3.8.6 Until recently, food waste, with its accompanying gate fee, was seen as essential for the economic viability of AD systems. However this has extra costs, as the waste has to be pasteurised, and the plant is vulnerable to external factors, for example if the supply of waste is removed due to the producer's business failing, or if another AD plant starts in the area. Farmers do not need to compete with Local Authorities to dispose of municipal waste, and there will be many cases where a mutually beneficial arrangement can be agreed.

3.8.7 Additionally, there are around 5 million pigs 6 and 10 million cattle 7 in the UK, and they each produce a quantity of manure that has the potential to yield a biogas containing about 55% methane. If it were possible to extract the methane from all of this manure, the potential power produced would equate to about half that of a conventional power station. However, as the manure is often difficult to collect, very expensive to transport, and produced in a large number of disparate facilities, this is unlikely to be practical.

3.8.8 Using an on-farm AD plant to digest manures is particularly attractive, as the nutrient value is unaffected, meaning that the same fertiliser value will be achieved from the digestate as from the fresh manure when they are spread on the land. The amount of methane obtained from manures is relatively low, as the material has already been digested. This means that it is difficult to find a system that will be viable; that is one that has a sufficiently low capital cost to achieve a reasonable payback period. The option of installing a less automated system has been suggested in the past, but found to be un-workable due to the technical input needed to keep such a system operating efficiently. Periodically, lower cost systems are advertised, but to date there are no small-scale systems that are proven in commercial operation available in the market. It is likely that a biogas plant will have to have an output of around 300-500 KWe, but in general, the larger the system, the more economic it will be.

3.8.9 There is a well developed biogas industry elsewhere in Europe, encouraged by government subsidy, and thousands of biogas plants have been installed on farms to provide an alternative income for rural businesses. The Feed-in Tariffs 8 recently introduced in the UK have given price stability for the next 20 years, and show progress towards the levels of support available in countries like Germany. This has led to increased interest in biogas systems in the UK, and the number of plants installed increasing, especially in England. Extra grant support has helped this in some cases. There are a number of other factors which may make a difference between the economic viability of plants in UK with those in Germany:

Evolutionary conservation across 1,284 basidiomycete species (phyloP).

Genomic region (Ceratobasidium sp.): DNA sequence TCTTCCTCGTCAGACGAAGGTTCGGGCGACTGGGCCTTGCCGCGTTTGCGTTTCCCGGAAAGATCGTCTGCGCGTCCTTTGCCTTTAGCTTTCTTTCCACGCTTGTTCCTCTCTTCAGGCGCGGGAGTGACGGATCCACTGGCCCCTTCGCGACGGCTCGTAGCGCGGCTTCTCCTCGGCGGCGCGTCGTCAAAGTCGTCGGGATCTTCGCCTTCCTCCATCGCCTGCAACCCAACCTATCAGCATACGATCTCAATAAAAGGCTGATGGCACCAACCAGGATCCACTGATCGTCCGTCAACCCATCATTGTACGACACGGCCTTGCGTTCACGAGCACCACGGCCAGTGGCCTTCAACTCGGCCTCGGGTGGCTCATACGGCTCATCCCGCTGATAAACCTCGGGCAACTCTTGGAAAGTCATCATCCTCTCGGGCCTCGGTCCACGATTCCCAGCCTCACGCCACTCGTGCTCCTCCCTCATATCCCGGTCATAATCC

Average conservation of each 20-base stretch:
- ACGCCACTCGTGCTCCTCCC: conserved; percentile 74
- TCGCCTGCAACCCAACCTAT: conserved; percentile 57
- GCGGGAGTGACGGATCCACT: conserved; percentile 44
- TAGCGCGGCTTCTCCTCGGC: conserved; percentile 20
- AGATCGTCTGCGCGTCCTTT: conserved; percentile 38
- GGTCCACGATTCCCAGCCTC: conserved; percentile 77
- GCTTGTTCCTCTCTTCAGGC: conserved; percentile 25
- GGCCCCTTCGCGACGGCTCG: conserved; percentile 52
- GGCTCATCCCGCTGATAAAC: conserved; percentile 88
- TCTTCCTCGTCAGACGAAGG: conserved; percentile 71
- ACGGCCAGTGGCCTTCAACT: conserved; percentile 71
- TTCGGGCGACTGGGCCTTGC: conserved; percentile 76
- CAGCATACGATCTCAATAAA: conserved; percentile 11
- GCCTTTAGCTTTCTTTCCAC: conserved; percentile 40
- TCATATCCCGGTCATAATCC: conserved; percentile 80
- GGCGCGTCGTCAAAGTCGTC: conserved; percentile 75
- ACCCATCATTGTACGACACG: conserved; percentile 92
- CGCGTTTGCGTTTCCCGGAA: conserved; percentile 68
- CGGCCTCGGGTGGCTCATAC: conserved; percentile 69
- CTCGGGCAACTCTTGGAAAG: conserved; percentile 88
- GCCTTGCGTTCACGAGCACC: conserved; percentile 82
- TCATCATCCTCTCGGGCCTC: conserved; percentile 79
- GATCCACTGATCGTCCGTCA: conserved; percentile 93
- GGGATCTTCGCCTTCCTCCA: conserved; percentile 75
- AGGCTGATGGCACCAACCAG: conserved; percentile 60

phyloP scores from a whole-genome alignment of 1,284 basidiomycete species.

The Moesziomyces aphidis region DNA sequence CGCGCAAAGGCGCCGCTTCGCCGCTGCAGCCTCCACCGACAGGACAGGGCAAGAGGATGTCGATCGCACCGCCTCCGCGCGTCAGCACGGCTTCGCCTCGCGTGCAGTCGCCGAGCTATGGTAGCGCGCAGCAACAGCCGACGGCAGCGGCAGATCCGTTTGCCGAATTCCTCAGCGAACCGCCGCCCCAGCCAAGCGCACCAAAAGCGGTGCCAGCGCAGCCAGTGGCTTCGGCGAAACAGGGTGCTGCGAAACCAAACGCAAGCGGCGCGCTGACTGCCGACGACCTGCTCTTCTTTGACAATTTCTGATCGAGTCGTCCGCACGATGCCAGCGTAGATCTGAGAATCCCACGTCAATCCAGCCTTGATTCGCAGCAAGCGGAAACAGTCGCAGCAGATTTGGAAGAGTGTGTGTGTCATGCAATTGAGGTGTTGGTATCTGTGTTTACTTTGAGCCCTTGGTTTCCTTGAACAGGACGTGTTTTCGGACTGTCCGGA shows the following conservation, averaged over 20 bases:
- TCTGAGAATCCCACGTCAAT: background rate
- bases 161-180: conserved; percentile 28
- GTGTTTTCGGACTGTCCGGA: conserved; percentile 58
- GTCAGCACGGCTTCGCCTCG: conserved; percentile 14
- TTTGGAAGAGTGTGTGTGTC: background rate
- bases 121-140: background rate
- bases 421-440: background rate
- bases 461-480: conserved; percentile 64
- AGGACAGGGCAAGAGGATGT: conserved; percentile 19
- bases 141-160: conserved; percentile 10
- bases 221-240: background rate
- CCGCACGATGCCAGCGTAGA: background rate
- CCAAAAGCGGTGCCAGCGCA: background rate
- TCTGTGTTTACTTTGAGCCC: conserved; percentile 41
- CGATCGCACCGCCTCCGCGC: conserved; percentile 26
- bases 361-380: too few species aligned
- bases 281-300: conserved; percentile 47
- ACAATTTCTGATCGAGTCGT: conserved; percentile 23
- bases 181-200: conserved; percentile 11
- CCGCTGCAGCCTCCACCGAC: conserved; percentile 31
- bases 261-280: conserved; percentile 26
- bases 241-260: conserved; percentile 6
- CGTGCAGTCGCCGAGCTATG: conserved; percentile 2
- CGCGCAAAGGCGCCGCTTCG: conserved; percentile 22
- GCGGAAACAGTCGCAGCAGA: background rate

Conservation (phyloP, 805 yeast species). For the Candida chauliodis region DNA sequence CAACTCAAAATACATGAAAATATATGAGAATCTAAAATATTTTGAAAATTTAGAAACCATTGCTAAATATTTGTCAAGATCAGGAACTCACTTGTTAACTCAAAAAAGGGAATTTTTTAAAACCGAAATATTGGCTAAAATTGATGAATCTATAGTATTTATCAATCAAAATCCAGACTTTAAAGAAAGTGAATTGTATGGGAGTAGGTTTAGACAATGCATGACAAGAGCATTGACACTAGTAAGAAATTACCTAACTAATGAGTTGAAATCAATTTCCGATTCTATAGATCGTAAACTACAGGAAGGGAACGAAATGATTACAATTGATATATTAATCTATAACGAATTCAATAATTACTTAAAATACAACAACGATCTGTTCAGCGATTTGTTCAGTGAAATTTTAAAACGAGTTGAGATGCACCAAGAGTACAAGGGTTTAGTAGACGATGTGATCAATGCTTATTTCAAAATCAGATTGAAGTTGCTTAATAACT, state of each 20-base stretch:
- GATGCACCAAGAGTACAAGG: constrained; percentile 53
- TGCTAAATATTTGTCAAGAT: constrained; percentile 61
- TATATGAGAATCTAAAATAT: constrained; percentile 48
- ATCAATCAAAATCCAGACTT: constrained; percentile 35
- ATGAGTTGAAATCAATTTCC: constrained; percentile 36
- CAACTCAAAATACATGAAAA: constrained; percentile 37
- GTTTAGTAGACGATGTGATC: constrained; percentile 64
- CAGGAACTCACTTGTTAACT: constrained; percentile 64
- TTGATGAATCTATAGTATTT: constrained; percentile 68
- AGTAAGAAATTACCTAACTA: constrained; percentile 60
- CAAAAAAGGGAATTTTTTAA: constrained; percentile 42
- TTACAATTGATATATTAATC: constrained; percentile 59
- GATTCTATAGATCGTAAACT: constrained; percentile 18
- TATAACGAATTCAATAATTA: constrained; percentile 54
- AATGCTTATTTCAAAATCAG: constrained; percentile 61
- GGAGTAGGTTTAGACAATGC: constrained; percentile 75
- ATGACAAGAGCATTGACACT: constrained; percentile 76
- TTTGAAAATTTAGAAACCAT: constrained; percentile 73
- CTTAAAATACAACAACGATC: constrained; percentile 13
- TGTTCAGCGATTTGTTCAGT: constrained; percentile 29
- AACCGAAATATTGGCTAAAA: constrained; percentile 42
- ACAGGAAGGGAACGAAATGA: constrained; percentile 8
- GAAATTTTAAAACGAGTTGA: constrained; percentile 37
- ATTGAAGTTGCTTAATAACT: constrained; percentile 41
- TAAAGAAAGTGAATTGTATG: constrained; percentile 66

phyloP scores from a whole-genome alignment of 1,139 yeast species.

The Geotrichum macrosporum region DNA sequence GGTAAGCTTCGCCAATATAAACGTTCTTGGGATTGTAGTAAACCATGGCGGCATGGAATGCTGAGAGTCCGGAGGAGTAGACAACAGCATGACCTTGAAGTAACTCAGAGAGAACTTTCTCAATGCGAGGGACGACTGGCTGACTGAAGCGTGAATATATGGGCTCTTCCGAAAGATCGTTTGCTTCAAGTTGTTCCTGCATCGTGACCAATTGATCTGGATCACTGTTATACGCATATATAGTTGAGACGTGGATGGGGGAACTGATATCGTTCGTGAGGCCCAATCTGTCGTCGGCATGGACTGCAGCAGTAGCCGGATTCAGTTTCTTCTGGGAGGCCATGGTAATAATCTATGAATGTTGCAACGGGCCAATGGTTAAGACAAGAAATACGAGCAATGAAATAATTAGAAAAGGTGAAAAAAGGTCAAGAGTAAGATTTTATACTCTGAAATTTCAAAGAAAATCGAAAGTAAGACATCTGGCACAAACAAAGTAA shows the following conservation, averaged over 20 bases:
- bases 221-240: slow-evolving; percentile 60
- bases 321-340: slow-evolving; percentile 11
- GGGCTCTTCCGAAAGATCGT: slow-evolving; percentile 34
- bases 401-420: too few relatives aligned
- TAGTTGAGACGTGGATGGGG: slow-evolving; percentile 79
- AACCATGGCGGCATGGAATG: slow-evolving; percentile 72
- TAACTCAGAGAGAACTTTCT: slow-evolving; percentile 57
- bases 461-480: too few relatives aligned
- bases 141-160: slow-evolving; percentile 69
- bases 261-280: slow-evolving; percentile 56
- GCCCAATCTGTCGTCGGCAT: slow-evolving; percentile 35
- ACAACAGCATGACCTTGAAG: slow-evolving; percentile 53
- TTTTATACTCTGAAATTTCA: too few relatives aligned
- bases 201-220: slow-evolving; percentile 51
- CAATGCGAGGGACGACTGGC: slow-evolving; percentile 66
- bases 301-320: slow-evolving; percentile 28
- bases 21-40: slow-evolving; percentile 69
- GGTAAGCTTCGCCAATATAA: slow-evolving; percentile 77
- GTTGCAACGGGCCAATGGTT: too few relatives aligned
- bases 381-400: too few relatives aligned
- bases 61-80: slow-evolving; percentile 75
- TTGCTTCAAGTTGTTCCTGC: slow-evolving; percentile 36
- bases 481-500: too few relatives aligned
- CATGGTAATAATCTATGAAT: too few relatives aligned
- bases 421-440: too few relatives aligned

• Lower capital costs in Germany;
  • Better support and maintenance networks;
  • Widespread availability of high gas yielding feedstock, such as maize;
  • Lower cost of feedstock;
  • Higher dry matter content of feedstocks;
  • Higher likelihood that waste heat will be used;

3.8.10 The gas output of energy crops is considerably higher than for manures, for example, the gas output of maize is about 10 times that of cattle slurry. This makes a system more viable, but only if the feedstock can be produced sufficiently cheaply. Without an increase in the FiT for this type of biogas system, very careful selection of feedstocks and full analysis of cost is needed before viability can be assured. If the FiT were to be increased to help offset the cost of feedstock, especially in Northern areas where maize does not grow well, the potential for this industry would very rapidly increase. Once there are more plants running, confidence will grow, installation costs will fall and capital cost may reduce as economies of scale kick-in.

3.8.11 In conclusion :

  • The biogas industry has been slow to start in the UK but is getting going, especially in the south of the UK;
  • The system cost is still high meaning that larger plants are more likely to be viable;
  • Extra grants, secure source of waste foodstuff or low cost farm energy crops for use as a feedstock are needed to pay back capital costs efficiently;
  • Alternatively, an increase in FiT levels, or income from the use of waste heat, ideally supported by Renewable Heat Incentive payment, is needed to fully stimulate the market;
  • There is considerable future potential for using methane produced on farm as a replacement for natural gas, or as a vehicle fuel, when infrastructure has been set up to clean and handle the gas supplied from AD plants.

1http://www.defra.gov.uk/evidence/statistics/foodfarm/enviro/observatory/indicators/d/dd1_data.htm
2http://www.environment-agency.gov.uk/cy/busnes/pynciau/llygredd/39331.aspx
3http://www.eci.ox.ac.uk/research/energy/downloads/methaneuk/methaneukreport.pdf
4 Planning and installing bioenergy systems. A guide for installers, architects and engineers. German Solar Energy Society and Ecofys
5http://www.wrap.org.uk/retail/food_waste/index.html
6http://www.defra.gov.uk/foodfarm/farmanimal/diseases/vetsurveillance/species/pigs.htm
7http://www.defra.gov.uk/foodfarm/farmanimal/diseases/vetsurveillance/species/cattle/index.htm
8http://www.decc.gov.uk/en/content/cms/consultations/elec_financial/elec_financial.aspx